‘Best hospital experience’ – COVID survivor says Ocean View facility like a ‘five-star hotel’


By Kurt Campbell


A Guyanese mother of six, who survived COVID-19 and was nursed back to health over a period of 10 days at the Infectious Diseases (COVID) Hospital at Liliendaal, Greater Georgetown is grateful for the care she received at the hands of healthcare professionals there.

Deprived of the physical comfort of family members and close friends, the woman who spoke with the News Room on Thursday said it was the best hospital experience she has ever had and in the process likened the facility to a five-star hotel.

“All the rumours are untrue,” the 57-year-old woman from a community on the East Bank of Demerara said.

Because of the stigma and discrimination surrounding people who survive COVID-19, the woman did not want her name or photograph published and so, for the purposes of this article we will refer to her as ‘Grace.’

‘Grace’ speaks with the News Room’s Kurt Campbell about her experience at the ‘COVID Hospital’ (Photo: News Room/September 30, 2021)

Grace said she tested positive for COVID-19 on September 9, 2021, but noted that she began to feel unwell three days prior. With mild respiratory distress and not knowing that it was the early onset of the coronavirus, she visited a private hospital where she expended time and financial resources.

“I didn’t know it was COVID. I thought it was so many other things, just not COVID. But it was really hard and I decided to get tested,” Grace related.

Because of her need for oxygen, Grace could not await the results of the test she took at the Herstelling, East Bank Demerara testing site and would visit the Georgetown Public Hospital the very day, September 9.

There, she was admitted immediately after a second test confirmed her positive status.

She was transferred to the transition ward of Liliendaal hospital the next morning but Grace said she was fearful.

“When they told me I had to go to the Ocean View hospital I was sad. All the rumours I heard is that when you go, you don’t come out. I did not want to go.

“Turns out, it was the best decision but at the time I thought I was not going to come back home.”

Recounting her experience at the hospital, Grace said she was surprised to find out that the rumours were absolutely false.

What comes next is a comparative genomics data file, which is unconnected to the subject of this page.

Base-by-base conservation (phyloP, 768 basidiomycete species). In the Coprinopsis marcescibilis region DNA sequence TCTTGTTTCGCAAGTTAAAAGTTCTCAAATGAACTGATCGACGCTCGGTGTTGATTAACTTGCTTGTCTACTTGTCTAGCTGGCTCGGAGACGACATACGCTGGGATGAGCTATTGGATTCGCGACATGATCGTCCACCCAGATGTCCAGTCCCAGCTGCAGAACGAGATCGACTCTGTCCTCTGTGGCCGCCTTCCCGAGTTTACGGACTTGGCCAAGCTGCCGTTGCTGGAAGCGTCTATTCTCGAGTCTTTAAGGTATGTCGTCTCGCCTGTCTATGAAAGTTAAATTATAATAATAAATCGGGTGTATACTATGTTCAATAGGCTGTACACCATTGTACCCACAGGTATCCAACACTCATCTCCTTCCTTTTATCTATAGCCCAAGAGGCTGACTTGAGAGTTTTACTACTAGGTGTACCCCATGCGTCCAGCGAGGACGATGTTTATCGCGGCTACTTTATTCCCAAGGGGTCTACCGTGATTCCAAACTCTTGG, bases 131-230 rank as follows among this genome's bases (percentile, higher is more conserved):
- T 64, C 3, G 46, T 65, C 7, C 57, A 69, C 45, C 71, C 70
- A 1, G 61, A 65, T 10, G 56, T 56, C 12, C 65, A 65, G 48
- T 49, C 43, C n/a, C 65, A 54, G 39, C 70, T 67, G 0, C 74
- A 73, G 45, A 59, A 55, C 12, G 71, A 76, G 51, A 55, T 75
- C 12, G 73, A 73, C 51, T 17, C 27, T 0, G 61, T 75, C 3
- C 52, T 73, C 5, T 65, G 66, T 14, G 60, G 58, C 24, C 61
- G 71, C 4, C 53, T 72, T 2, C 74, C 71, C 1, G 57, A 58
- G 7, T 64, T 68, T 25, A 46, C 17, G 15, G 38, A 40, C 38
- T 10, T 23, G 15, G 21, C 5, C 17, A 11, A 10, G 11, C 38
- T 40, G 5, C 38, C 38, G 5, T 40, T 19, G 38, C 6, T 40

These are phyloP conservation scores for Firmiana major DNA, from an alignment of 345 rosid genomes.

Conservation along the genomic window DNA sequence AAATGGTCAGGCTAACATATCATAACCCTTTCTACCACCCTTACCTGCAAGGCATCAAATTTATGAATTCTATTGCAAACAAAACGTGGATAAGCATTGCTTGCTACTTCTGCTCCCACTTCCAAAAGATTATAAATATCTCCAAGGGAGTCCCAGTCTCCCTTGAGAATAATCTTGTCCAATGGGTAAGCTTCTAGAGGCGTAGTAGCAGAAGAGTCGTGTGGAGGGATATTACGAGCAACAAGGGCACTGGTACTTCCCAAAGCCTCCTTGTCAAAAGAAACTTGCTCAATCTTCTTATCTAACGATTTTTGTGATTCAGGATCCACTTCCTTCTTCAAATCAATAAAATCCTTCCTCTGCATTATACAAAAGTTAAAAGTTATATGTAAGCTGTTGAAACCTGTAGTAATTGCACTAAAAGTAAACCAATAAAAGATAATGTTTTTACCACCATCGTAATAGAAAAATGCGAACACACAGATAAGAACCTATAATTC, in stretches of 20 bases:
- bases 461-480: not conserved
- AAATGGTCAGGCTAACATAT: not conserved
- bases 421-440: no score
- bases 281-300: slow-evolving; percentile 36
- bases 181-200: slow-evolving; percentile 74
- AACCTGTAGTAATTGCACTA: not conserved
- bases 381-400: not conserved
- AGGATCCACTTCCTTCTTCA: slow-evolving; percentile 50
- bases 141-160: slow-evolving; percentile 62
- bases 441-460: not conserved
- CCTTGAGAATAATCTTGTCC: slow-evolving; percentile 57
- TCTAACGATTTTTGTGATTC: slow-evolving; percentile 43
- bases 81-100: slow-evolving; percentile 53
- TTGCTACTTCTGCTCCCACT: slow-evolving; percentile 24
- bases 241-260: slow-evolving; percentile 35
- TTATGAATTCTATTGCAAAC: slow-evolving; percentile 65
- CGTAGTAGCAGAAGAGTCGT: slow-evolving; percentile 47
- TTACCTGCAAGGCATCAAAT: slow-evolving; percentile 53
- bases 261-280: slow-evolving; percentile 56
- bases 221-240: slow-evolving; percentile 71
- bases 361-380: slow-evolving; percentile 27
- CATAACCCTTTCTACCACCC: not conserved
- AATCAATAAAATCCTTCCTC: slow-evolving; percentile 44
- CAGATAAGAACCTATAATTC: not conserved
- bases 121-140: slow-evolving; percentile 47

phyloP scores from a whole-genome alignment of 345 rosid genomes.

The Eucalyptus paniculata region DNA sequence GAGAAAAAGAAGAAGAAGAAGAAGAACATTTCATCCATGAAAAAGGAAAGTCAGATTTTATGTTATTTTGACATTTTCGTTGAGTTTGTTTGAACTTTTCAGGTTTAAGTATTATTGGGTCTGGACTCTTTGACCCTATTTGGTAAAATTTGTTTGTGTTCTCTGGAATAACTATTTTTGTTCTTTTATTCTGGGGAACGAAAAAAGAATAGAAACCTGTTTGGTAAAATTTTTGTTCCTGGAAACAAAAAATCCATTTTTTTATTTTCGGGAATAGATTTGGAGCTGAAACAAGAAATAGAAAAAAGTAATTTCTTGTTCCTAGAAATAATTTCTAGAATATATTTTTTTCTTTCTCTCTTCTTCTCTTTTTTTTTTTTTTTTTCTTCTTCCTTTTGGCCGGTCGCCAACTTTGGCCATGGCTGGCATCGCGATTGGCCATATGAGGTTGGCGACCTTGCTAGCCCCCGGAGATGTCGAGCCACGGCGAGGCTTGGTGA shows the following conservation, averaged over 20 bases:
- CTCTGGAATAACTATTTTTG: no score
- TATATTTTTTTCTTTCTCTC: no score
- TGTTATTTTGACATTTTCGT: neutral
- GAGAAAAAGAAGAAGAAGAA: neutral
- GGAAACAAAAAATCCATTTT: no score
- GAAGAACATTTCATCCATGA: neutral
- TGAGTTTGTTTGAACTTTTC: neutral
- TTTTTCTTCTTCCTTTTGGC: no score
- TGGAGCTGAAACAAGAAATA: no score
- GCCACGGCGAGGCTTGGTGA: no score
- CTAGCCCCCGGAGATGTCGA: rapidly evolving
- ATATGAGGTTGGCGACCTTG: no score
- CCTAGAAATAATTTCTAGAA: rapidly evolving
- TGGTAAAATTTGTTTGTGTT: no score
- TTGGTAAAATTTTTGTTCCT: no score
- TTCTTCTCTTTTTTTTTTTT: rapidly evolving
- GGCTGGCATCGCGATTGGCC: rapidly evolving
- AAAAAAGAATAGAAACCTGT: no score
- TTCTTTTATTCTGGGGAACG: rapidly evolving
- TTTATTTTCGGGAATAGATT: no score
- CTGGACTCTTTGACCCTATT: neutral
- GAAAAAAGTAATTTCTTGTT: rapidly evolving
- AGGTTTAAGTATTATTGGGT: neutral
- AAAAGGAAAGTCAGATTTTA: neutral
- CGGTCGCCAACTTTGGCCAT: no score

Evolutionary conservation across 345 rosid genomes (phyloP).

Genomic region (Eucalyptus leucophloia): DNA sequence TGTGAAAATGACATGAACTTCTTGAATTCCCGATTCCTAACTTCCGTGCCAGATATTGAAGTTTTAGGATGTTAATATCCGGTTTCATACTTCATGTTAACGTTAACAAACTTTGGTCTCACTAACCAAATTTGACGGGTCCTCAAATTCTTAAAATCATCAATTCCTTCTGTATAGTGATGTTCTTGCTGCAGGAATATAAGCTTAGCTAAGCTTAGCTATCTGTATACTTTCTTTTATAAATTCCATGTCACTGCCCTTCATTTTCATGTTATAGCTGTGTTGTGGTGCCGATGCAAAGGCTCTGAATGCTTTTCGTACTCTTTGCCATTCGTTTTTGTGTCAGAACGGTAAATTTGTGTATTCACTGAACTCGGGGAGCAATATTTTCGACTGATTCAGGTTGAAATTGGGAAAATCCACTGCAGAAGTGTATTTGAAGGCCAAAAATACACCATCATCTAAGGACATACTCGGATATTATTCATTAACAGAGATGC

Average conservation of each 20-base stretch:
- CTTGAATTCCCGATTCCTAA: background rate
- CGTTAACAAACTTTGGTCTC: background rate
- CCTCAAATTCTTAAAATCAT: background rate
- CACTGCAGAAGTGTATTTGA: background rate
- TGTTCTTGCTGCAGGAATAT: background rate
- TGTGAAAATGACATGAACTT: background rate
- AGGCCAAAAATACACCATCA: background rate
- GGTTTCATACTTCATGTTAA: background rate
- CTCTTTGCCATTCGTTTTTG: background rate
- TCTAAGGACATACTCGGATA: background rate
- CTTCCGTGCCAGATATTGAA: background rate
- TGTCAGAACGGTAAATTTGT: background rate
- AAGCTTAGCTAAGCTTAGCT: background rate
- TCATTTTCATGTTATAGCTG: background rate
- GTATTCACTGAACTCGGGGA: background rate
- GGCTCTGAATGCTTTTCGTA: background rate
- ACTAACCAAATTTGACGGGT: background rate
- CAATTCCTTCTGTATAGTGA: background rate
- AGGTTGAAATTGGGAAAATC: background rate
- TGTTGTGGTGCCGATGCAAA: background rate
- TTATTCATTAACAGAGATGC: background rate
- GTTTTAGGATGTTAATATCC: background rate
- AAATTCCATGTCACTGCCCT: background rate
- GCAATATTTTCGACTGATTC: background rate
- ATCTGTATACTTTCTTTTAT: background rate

“The nurses helped me, everything I couldn’t do for myself, they did. They told me what was wrong and explained the medication they were giving to me; that happened every day of my stay.

“t’s not a nice thing to say because it is a hospital but I would say it’s the five-star hospital.

”The food was second to none. They catered for each person’s individual health complications. My food, the salt was limited because I’m hypertensive. They had other people who were diabetic and they had food for them too.”

Grace said the food caters for each person’s individual health complications

Grace does not believe she received any special treatment or that her experience is an isolated one.

“I don’t know anyone at the hospital. I saw everyone get the same care. There was nothing about me to single me out for treatment in that manner. Everyone in the ward with me got the same treatment,” she said.

Grace complimented the staff for the cleanliness of the place, saying the floor was so clean you could eat off of it. She recalled that during her first few days there, she could not do anything for herself and the doctors and nurses ensured she showered every day and even took time to wash her underwear.

“I can’t begin to tell people don’t be afraid. Don’t try to treat yourself at home because you are fearful of going to the hospital.

“Go, it is the best hospital experience I’ve ever had,” she said.

Grace said she could hear the attendants rolling dead people out of the facility on a daily basis.

Discharged for close to two weeks now, Grace is still fearful to go out and interact with people even as she continues with her recovery.

An aerial view of the National Infectious Diseases Hospital at Liliendaal, Georgetown [Photo: DPI]
She is not vaccinated because of a medical condition and, in fact, she fell ill the same week she received clearance from her doctor to be vaccinated.

“I have no qualms about taking it, I prefer to be vaccinated than to go through what I went through… I don’t want to go through that again,” she asserted.

According to data released by the Ministry of health, almost 100 persons have been hospitalised there each day in September but the majority is nursed back to health.

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